For some larger companies and groups, it makes good
business sense to avoid having to publicly file their
This involves adopting a corporate structure that sees the business
move from limited company status to unlimited company
status.Alan Browningdiscusses the issues
For a number of years now, we have seen many sectors of industry
adopt a corporate structure that enables them to avoid the
obligation to publicly file accounts. Many of the larger
Irish-owned and multinational groups adopt such a corporate
structure for reasons of confidentiality.
In order to put such a structure in place, it would be necessary
to ensure that the existing company, a limited company, converts to
unlimited status. The Companies (Amendment) Act 1986 required
private limited companies to file their accounts with the Companies
Registration Office (CRO) but it did not apply this requirement to
unlimited companies. However, the introduction of the European
Communities (Accounts) Regulations 1993 changed this by requiring
certain unlimited companies and partnerships to file accounts. The
Regulations require an unlimited company to file accounts with the
CRO where an unlimited company's shareholders are limited
companies or their immediate shareholders are unlimited but their
shareholders are limited companies.
Converting a limited company to unlimited status which has
individuals as members will avoid having to file accounts. However,
this could expose the owners of the company to personal liability
for the debts of the company were it to enter insolvent
liquidation. It is therefore important that any non-disclosure
structure also effectively ring-fences the potential liabilities
associated with unlimited companies.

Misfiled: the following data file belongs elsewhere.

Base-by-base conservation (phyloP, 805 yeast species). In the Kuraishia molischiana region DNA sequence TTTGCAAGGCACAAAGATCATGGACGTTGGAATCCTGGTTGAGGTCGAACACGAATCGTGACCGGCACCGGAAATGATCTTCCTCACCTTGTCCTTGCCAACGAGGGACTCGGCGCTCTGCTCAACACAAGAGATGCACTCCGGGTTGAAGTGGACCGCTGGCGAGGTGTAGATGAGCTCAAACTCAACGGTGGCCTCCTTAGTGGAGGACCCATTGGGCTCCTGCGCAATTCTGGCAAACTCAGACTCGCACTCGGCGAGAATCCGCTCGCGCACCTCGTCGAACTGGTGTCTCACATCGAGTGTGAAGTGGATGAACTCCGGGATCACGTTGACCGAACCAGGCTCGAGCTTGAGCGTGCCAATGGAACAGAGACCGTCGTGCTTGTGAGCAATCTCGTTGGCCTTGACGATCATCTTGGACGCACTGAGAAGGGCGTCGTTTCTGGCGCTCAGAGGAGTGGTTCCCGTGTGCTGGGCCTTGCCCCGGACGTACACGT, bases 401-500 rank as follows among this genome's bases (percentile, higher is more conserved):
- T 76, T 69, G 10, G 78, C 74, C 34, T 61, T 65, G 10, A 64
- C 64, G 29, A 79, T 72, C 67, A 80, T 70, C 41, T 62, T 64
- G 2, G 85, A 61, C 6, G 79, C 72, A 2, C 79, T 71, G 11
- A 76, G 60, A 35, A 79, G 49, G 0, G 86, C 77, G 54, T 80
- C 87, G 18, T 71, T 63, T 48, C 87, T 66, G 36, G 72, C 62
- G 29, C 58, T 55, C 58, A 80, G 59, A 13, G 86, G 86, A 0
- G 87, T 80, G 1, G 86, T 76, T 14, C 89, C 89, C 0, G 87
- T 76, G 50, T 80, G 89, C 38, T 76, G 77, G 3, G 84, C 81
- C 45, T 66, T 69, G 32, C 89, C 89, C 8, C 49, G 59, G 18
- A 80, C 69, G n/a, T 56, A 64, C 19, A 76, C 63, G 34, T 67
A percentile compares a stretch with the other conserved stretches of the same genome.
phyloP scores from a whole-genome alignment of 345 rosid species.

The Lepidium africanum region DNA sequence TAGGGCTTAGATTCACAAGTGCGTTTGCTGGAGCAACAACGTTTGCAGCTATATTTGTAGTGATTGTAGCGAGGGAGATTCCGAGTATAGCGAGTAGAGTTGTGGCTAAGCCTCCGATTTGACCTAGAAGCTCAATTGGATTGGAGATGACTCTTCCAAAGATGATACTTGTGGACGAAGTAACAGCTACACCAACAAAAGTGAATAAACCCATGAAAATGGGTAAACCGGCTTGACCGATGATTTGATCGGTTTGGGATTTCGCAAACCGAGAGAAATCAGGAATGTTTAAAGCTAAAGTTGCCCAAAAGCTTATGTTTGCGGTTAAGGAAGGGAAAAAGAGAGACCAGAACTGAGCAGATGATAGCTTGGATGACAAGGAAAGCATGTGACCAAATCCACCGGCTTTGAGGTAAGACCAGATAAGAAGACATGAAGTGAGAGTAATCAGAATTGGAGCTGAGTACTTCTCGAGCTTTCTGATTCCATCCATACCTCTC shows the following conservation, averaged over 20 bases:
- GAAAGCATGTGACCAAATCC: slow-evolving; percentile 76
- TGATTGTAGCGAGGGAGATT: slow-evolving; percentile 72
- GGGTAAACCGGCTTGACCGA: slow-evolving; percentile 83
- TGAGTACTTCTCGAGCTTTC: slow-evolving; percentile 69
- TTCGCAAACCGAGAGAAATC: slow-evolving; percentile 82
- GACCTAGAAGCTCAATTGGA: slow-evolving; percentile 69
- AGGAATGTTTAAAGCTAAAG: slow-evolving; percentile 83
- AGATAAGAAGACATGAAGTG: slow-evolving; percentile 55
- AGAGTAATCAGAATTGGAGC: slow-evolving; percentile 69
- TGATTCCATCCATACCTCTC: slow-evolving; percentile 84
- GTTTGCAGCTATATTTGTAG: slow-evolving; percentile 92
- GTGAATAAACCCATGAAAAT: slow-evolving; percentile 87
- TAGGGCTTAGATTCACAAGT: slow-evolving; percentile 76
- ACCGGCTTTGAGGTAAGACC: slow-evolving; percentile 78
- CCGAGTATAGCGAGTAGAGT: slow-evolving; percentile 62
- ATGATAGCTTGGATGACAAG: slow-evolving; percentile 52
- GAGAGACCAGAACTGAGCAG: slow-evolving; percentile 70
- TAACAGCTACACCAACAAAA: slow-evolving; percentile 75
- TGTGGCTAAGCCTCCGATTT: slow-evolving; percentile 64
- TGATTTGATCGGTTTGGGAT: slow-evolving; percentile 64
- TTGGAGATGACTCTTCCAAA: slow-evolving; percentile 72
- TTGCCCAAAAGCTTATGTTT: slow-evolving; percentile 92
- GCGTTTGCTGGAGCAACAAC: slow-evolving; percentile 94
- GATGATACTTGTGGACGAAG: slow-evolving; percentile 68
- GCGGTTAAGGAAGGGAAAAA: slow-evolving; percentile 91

We have put various structures of this nature in place by
incorporating a new limited company which acquires the shares from
the owners of the existing limited liability company. In turn, we
put in place two non-EU-incorporated companies, one being a limited
liability company and the other being unlimited, between the new
holding company and the original limited liability company. The
non-EU limited company would own the non-EU unlimited company, and
both in turn would own the original limited liability company.
By having a non-EU limited liability company holding an interest
in the original limited liability company, it ring-fences the
unlimited liability and stops it from reaching the individual
members when both the original limited liability company and the
new holding company are converted to unlimited status.
Although the structure enables both the new holding company and
the original limited liability company to avoid filing accounts,
both must still file a special auditors' report. Section
128(6B) of the Companies Act 1963 (as amended) requires an
auditors' report to be annexed to the annual return by certain
companies that are otherwise exempt from filing accounts with their
We have significant experience in putting non-disclosure
structures in place and if you are considering this as an option,
we would be delighted to discuss this with you.
LK Shields Solicitors is one of the leading law firms in
Ireland. Founded in 1988, today we number some 23 Partners, 70+ fee
earners and 130 staff. Our principal areas of practice include
corporate, litigation and dispute resolution, commercial property,
intellectual property and technology, financial services,
employment, pensions and employee benefits.
An assignment of rights under a contract is normally restricted to the benefit of the contract. Where a party wishes to transfer both the benefit and burden of the contract this generally needs to be done by way of a novation.
Determining the limits of the capacity to have rights and
obligations of a joint-stock or limited liability company
("Company") is very crucial since it directly affects the
validity of a transaction that a Company performs
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